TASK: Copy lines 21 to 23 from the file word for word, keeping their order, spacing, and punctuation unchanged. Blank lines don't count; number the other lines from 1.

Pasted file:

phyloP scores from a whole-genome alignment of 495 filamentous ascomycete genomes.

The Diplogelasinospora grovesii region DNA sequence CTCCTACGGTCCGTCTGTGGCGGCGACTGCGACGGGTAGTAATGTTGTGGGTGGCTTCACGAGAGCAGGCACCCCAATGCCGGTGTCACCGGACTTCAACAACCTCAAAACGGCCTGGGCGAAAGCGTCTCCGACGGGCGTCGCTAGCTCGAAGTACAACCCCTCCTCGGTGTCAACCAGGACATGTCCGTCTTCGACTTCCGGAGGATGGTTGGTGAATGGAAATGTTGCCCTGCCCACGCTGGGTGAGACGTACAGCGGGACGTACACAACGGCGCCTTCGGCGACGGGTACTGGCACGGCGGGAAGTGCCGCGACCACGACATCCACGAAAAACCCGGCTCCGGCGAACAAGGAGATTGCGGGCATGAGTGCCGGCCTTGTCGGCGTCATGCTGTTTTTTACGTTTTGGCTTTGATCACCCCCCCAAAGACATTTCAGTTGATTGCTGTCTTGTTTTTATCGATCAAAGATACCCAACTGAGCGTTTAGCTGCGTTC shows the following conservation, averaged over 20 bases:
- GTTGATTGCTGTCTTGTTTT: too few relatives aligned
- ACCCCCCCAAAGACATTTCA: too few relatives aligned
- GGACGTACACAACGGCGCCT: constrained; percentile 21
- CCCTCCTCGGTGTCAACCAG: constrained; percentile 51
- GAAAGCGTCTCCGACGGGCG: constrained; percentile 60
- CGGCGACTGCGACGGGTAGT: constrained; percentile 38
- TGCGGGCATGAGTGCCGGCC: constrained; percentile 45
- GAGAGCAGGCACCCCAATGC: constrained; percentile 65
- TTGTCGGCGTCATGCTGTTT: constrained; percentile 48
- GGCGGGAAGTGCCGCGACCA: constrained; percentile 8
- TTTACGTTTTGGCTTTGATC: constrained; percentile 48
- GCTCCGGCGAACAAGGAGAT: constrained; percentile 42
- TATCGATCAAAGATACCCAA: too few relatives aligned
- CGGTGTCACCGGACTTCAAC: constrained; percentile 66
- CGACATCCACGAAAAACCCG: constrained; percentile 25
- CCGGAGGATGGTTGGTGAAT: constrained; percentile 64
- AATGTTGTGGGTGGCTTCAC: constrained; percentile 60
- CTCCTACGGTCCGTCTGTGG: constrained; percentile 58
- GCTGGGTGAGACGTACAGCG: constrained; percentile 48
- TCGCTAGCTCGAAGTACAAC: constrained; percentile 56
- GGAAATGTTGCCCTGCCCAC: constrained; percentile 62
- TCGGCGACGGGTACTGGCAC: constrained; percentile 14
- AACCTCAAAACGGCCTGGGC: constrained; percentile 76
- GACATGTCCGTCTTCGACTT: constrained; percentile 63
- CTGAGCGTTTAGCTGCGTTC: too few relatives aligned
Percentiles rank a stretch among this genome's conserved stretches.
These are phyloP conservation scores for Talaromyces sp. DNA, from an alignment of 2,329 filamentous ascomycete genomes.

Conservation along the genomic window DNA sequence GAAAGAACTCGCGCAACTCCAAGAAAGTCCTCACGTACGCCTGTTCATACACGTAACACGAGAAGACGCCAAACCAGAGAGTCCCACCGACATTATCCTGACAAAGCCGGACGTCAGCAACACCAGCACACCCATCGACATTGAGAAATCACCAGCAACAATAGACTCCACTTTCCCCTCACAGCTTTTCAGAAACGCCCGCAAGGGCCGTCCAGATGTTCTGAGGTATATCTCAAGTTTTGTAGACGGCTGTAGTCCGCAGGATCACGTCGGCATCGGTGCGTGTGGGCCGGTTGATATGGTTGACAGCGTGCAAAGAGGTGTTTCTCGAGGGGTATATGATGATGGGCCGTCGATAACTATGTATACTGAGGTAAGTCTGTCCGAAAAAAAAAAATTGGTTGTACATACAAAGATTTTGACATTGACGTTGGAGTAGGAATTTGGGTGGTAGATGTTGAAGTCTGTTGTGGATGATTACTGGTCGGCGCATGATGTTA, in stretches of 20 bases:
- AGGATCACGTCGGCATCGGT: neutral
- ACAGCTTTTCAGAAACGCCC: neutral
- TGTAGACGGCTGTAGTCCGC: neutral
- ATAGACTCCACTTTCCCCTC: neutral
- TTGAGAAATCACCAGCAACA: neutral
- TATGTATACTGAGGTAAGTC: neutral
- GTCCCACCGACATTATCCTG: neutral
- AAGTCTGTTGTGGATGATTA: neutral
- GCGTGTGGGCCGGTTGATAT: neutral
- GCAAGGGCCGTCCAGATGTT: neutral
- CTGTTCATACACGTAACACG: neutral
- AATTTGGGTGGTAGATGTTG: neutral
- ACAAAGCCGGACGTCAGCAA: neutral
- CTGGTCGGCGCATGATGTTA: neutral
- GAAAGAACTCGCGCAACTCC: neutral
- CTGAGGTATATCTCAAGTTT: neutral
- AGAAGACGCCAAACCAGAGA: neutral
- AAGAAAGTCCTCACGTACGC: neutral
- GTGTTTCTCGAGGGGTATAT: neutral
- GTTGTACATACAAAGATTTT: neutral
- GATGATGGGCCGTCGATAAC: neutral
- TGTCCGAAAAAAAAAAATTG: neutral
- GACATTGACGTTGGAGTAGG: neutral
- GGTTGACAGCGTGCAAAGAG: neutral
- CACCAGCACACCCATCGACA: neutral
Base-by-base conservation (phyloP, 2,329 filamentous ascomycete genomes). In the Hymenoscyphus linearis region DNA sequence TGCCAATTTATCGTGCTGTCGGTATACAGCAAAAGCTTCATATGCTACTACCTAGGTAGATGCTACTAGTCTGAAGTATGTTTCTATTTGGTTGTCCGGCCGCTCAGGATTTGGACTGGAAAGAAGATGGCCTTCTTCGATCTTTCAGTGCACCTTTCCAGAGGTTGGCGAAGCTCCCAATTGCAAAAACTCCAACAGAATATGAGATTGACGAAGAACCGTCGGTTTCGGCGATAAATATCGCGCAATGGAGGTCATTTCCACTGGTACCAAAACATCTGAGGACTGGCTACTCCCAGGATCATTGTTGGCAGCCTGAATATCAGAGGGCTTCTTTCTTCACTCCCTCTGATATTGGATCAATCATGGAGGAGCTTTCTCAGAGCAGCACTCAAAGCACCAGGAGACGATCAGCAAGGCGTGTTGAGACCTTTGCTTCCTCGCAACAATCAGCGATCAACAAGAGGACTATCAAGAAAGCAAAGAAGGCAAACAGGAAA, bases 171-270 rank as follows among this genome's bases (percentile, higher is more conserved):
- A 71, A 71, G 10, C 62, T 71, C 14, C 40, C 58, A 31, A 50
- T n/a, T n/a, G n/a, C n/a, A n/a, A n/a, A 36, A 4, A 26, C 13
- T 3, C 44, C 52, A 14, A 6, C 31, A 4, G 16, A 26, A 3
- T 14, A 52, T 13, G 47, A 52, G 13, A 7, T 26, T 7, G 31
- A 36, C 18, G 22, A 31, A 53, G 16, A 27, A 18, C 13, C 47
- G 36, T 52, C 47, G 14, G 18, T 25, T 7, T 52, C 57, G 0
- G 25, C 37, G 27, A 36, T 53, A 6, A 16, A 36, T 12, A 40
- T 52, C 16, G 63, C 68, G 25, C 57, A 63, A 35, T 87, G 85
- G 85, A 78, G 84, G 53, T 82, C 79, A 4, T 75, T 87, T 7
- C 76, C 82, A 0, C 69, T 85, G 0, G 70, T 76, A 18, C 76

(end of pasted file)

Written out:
- GCTGGGTGAGACGTACAGCG: constrained; percentile 48
- TCGCTAGCTCGAAGTACAAC: constrained; percentile 56
- GGAAATGTTGCCCTGCCCAC: constrained; percentile 62